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action affection already appear beauty become behold believe better body cause character child circle circumstance comes common conversation divine draw earth eternal exists experience face fact fall fear feel force friendship genius gifts give hand hear heart heaven highest hope hour human individual intellect leave less light live look lose man's manner matter mean meet ment mind moral nature never object once painted particular pass perfect persons poet present prudence reason relations secret seek seems seen sense side society soul speak spirit stand sweet talent teach things thou thought tion true truth universal virtue whilst whole wisdom wise write young youth
Page 217 - it invites frankness, puts the parties on a convenient footing, and makes their business a friendship. Trust men, and they will be true to you; treat them greatly, and they will shew themselves great, though they make an exception in your favour to all their rules of trade.
Page 247 - there a depth in those brief moments, which constrains us to ascribe more reality to them than to all other experiences. For this reason, the argument, which is always forthcoming to silence those who conceive extraordinary hopes of man, namely, the appeal to experience, is forever invalid and vain.
Page 320 - first creed, the first philosophy, the first political party he meets,—most likely his father's. He gets rest, commodity, and reputation; but he shuts the door of truth. He in whom the love of truth predominates will keep himself aloof from all moorings and afloat. He will abstain from dogmatism, and recognise all the opposite negations between which, as
Page 59 - pity him no more, but thank and revere him;—and that teacher shall restore the life of man to splendour, and make his name dear to all History. It is easy to see that a greater self-reliance, —a new respect for the divinity in man,—must work a revolution in all the offices and relations
Page 61 - of meeting God in my brother, because he has shut his own templedoors, and recites fables merely of his brother's, or his brother's brother's God. Every new mind is a new classification. If it prove a mind of uncommon activity and power, a Locke, a Lavoisier, a Hutton, a Bentham, a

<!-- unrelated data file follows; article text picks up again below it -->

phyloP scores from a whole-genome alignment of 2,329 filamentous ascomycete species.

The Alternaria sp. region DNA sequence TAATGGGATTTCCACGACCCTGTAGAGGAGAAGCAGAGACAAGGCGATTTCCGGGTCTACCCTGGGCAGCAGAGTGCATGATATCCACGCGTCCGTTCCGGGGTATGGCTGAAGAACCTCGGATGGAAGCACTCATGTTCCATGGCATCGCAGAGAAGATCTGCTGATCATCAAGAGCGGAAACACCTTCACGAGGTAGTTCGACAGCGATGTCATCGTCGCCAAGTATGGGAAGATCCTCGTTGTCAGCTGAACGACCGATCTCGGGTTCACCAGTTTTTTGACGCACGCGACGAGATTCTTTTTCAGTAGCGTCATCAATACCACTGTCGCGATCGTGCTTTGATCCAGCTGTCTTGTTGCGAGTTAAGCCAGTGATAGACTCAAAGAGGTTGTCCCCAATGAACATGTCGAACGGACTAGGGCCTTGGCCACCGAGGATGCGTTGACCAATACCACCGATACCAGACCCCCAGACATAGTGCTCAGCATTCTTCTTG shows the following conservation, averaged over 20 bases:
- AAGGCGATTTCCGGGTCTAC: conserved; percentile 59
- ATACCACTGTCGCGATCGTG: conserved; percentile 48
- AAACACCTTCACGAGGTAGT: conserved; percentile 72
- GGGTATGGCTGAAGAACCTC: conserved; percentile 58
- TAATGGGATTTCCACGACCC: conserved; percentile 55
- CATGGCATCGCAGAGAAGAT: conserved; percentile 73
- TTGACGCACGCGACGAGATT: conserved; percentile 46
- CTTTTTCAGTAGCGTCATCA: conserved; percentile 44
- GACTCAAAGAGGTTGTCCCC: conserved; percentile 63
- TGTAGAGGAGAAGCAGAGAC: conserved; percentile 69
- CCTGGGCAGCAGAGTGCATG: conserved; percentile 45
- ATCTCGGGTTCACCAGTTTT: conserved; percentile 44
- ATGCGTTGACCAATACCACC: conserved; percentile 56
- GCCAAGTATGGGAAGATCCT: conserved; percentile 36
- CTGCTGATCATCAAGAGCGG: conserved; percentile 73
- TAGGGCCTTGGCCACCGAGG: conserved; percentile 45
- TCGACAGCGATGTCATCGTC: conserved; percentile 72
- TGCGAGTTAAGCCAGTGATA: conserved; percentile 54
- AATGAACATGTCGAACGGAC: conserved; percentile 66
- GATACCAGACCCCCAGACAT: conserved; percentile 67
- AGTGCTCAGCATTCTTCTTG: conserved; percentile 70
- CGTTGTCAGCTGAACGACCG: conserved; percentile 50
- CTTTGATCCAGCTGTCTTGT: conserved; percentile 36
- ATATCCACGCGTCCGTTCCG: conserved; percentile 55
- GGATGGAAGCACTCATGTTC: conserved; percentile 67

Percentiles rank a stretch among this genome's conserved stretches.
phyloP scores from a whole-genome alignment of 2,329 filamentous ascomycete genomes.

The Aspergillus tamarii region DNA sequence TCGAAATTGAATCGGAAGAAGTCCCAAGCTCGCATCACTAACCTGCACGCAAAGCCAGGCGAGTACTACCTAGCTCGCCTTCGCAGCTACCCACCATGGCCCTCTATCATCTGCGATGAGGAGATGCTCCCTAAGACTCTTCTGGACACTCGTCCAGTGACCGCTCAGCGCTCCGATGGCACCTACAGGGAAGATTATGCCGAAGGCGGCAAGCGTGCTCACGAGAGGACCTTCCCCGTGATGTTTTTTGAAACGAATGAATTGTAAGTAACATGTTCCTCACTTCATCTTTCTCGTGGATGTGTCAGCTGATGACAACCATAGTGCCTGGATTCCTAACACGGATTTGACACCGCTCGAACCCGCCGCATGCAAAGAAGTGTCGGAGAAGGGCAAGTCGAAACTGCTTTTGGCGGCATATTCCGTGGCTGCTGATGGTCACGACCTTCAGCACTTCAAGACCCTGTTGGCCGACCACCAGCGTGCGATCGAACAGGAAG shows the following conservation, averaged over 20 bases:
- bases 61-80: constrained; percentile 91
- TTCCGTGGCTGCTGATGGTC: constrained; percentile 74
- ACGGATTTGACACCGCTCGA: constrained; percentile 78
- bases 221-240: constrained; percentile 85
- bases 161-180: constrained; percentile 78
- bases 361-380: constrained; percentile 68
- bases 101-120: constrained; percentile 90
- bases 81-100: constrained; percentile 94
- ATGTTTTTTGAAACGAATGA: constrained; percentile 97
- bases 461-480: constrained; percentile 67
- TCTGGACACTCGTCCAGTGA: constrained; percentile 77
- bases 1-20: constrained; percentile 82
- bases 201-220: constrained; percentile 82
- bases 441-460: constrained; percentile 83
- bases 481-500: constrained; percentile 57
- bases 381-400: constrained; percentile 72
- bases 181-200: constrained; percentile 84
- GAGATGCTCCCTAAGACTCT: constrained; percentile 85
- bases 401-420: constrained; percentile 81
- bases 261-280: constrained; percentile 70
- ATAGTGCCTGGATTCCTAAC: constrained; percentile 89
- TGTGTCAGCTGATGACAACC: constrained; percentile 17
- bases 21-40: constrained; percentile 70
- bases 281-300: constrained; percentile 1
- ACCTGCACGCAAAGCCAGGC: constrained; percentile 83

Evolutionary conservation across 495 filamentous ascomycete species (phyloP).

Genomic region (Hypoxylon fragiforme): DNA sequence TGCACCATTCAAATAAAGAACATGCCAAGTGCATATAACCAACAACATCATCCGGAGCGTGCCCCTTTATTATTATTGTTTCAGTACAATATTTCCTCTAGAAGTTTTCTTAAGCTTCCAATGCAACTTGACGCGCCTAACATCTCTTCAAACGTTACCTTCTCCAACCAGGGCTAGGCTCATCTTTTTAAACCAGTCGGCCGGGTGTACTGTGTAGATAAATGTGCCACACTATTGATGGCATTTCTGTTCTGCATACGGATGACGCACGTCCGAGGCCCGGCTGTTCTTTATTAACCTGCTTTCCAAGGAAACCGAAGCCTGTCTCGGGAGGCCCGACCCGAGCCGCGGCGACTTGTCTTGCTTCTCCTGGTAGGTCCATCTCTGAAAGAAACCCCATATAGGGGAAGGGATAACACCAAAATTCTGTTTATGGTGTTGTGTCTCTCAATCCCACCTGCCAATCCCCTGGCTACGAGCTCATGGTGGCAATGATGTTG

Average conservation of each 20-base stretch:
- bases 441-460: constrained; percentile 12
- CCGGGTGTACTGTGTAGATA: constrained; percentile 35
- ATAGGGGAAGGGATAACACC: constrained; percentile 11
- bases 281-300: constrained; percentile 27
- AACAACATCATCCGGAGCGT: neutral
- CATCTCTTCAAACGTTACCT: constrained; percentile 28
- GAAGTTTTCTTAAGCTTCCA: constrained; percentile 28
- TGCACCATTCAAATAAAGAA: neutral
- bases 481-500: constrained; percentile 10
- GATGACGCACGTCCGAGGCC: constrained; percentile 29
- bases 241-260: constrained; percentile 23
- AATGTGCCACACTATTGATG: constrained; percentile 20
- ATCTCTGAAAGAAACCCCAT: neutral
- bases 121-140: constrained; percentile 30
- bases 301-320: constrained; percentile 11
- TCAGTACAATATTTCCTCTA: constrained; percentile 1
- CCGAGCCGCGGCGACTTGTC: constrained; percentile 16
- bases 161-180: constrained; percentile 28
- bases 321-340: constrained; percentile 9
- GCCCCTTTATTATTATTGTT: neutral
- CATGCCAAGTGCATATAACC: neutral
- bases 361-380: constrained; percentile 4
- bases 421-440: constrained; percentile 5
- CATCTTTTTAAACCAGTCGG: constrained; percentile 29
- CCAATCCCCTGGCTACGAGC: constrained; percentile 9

Page 42 - in a young person. I hope in these days we have heard the last of conformity and consistency. Let the words be gazetted and ridiculous henceforward. Instead of the gong for dinner, let us hear a whistle from the Spartan fife. Let us bow and
Page 345 - Beauty must come back to the useful arts, and the distinction between the fine and the useful arts be forgotten. If history were truly told, if life were nobly spent, it would be no longer easy or possible to distinguish the one from the other. In nature all is
Page 237 - art and nature, hope and dread, friends, angels, and the Supreme Being, shall not be absent from the chamber where thou sittest. Epaminondas, brave and affectionate, does not seem to us to need Olympus to die upon, nor the Syrian sunshine. He lies very well where he is. The Jerseys were handsome ground enough for
Page 271 - your virtue they own as their proper blood, royal as themselves, and over-royal, and the father of the gods. But what rebuke their plain fraternal bearing Casts on the mutual flattery with which authors solace each other, and wound themselves ! These flatter not. I do not wonder that these men go to see Cromwell, and
Page 94 - may be counterfeited or stolen, but that which they represent, namely, knowledge and virtue, cannot be counterfeited or stolen. These ends of labour cannot be answered but by real exertions of the mind, and in obedience to pure motives. The cheat, the defaulter, the gambler, cannot